Date of Award

4-2001

Degree Name

Master of Arts

Department

Health, Physical Education & Recreation

First Advisor

Dr. Mary Dawson

Second Advisor

Dr. David Guth

Third Advisor

Dr. Roger Zabik

Access Setting

Masters Thesis-Open Access

Abstract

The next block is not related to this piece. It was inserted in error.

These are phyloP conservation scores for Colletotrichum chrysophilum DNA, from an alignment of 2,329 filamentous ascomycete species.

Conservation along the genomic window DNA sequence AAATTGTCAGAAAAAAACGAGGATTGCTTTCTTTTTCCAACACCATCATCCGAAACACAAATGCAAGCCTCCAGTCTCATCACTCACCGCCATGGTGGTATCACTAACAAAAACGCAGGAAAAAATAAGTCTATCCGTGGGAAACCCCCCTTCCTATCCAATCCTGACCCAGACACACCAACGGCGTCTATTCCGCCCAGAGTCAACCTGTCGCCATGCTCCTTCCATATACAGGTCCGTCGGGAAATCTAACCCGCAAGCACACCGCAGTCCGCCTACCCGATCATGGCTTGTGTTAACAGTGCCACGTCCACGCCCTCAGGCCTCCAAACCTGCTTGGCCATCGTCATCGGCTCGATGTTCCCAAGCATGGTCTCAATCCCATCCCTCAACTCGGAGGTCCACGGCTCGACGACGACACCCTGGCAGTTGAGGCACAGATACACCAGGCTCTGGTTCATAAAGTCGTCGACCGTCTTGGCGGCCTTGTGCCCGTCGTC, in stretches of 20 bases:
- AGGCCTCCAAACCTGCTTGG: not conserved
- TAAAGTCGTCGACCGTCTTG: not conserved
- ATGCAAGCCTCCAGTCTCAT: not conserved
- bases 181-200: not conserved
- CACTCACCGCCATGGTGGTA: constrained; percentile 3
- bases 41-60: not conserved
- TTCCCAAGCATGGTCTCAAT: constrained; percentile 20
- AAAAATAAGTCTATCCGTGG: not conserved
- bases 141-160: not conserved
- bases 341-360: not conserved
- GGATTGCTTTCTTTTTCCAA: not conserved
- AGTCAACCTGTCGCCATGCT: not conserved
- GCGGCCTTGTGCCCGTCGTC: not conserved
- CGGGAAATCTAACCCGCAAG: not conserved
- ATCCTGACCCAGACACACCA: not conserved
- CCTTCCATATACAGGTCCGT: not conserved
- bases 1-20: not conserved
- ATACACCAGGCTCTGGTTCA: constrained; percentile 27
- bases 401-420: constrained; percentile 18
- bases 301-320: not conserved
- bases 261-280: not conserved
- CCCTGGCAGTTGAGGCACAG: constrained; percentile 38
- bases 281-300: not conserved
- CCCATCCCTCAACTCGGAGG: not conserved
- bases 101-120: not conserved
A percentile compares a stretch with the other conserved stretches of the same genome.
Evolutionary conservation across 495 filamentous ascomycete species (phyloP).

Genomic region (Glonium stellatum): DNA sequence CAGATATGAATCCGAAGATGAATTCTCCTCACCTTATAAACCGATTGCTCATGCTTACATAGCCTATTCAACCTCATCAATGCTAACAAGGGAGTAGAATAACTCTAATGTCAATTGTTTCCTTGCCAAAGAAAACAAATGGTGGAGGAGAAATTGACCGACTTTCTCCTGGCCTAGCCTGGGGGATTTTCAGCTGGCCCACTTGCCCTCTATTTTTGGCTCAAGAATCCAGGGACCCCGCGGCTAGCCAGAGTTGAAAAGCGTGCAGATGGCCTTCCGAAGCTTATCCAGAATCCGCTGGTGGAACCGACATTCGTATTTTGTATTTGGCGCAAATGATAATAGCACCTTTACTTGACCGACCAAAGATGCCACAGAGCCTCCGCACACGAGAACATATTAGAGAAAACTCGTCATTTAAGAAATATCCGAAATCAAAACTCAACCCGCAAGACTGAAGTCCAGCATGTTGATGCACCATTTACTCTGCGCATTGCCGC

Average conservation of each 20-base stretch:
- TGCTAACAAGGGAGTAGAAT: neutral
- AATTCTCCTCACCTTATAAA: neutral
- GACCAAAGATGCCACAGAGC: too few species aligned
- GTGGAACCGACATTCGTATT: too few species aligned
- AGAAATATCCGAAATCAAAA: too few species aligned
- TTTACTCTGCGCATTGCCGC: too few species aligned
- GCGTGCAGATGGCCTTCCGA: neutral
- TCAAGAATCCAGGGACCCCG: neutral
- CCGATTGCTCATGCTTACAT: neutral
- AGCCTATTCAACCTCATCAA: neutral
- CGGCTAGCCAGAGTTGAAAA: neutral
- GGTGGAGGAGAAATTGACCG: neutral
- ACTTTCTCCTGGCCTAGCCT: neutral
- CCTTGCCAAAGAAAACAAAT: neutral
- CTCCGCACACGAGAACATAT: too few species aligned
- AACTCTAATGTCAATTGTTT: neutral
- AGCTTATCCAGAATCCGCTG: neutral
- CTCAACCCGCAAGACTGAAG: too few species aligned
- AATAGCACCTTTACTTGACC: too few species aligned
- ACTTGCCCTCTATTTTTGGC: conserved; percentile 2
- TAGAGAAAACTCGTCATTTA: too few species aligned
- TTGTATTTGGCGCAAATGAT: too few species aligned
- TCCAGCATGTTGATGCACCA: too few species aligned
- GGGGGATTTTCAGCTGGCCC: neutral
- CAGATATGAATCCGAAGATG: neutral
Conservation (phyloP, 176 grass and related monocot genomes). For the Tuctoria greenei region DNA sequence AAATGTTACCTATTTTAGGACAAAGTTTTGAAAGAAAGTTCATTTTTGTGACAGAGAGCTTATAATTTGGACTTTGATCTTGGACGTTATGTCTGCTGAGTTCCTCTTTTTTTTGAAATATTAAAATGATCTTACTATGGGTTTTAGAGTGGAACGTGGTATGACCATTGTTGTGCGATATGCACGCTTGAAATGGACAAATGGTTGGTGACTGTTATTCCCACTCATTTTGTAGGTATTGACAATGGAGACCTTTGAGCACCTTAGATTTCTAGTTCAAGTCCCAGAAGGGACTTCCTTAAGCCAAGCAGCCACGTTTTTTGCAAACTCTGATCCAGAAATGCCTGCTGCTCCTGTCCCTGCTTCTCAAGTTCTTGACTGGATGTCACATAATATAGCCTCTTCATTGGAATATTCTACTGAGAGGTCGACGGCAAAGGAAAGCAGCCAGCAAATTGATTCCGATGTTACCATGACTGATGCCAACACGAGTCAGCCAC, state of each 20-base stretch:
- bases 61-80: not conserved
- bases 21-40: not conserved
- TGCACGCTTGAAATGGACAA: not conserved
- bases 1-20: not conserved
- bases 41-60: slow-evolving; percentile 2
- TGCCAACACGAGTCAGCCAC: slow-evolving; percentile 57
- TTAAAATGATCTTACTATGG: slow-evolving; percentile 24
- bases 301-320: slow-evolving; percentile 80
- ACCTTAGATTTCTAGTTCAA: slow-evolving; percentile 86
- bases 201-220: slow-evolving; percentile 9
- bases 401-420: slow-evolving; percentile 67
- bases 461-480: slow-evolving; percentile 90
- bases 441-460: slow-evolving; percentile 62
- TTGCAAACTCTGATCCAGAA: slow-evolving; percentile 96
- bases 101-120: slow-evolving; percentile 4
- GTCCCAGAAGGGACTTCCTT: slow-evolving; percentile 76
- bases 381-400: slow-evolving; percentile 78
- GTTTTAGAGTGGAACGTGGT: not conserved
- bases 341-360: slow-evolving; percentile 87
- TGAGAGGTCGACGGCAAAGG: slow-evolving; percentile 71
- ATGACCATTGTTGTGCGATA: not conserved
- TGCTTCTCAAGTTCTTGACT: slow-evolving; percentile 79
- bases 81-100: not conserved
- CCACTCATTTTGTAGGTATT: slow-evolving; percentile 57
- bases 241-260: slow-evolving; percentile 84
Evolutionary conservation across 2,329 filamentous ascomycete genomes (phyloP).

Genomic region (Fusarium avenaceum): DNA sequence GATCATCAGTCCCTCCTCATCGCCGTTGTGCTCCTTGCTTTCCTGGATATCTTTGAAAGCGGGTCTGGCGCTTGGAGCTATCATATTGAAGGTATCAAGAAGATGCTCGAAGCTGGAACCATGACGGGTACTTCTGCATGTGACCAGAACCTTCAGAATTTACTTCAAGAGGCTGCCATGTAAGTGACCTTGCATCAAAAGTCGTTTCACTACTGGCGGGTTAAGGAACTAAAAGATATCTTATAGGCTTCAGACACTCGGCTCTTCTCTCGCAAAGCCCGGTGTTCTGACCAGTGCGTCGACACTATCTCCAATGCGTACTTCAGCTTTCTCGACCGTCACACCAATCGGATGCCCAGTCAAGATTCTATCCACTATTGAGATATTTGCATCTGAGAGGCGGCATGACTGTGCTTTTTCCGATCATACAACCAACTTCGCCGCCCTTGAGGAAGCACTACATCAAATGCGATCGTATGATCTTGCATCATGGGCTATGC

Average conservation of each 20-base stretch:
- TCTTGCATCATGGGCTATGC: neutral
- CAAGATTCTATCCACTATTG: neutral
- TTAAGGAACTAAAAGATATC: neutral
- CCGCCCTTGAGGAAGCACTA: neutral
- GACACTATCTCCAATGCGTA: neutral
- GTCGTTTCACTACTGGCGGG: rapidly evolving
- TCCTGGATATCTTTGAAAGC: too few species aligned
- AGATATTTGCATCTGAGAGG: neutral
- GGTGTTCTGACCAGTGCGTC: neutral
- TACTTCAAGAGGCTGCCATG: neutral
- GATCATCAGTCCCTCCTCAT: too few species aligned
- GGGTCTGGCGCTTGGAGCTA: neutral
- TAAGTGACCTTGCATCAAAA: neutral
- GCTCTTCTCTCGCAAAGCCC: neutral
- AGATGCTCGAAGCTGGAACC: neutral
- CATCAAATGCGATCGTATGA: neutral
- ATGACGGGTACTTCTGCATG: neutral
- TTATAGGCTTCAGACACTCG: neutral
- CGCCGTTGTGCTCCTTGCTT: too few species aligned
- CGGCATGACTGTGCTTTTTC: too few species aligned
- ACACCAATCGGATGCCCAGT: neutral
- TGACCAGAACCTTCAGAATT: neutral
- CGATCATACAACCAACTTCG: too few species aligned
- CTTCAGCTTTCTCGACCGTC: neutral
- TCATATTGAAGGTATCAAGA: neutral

The problem of the study was to describe the gait patterns of congenitally blind adults who veer when attempting to walk in a straight path. Specifically, the investigation compared the walking patterns of blind subjects to the walking patterns of sighted subjects as described in the literature and compared the symmetry between the right and left sides of the body. Results indicated: (a) no significant difference among the three trials for pelvic rotation, foot position at foot plant, knee angle, shoulder rotation, vertical displacement of the center of gravity, ankle angle, thigh angle, foot displacement, left step length, and trunk inclination; (b) a significant difference among the trials for medial/lateral displacement of the center of gravity or right step length; (c) a significant difference between the right and left legs for the ankle angle and thigh angle; (d) a significant difference among the four positions for pelvic rotation, ankle angle, knee angle, and thigh angle; (e) a significant difference in the first order interaction effect, leg by position, was found for pelvic rotation; (f) no significant difference between the right and left legs for foot angle; and (g) a significant difference between the right and left legs for step length. The conclusions were: (a) symmetry was not achieved for all the dependent variables between the right and left side of the body in trials that the subjects veered, and (b) blind walk gait and normal walk gait are more similar than dissimilar.

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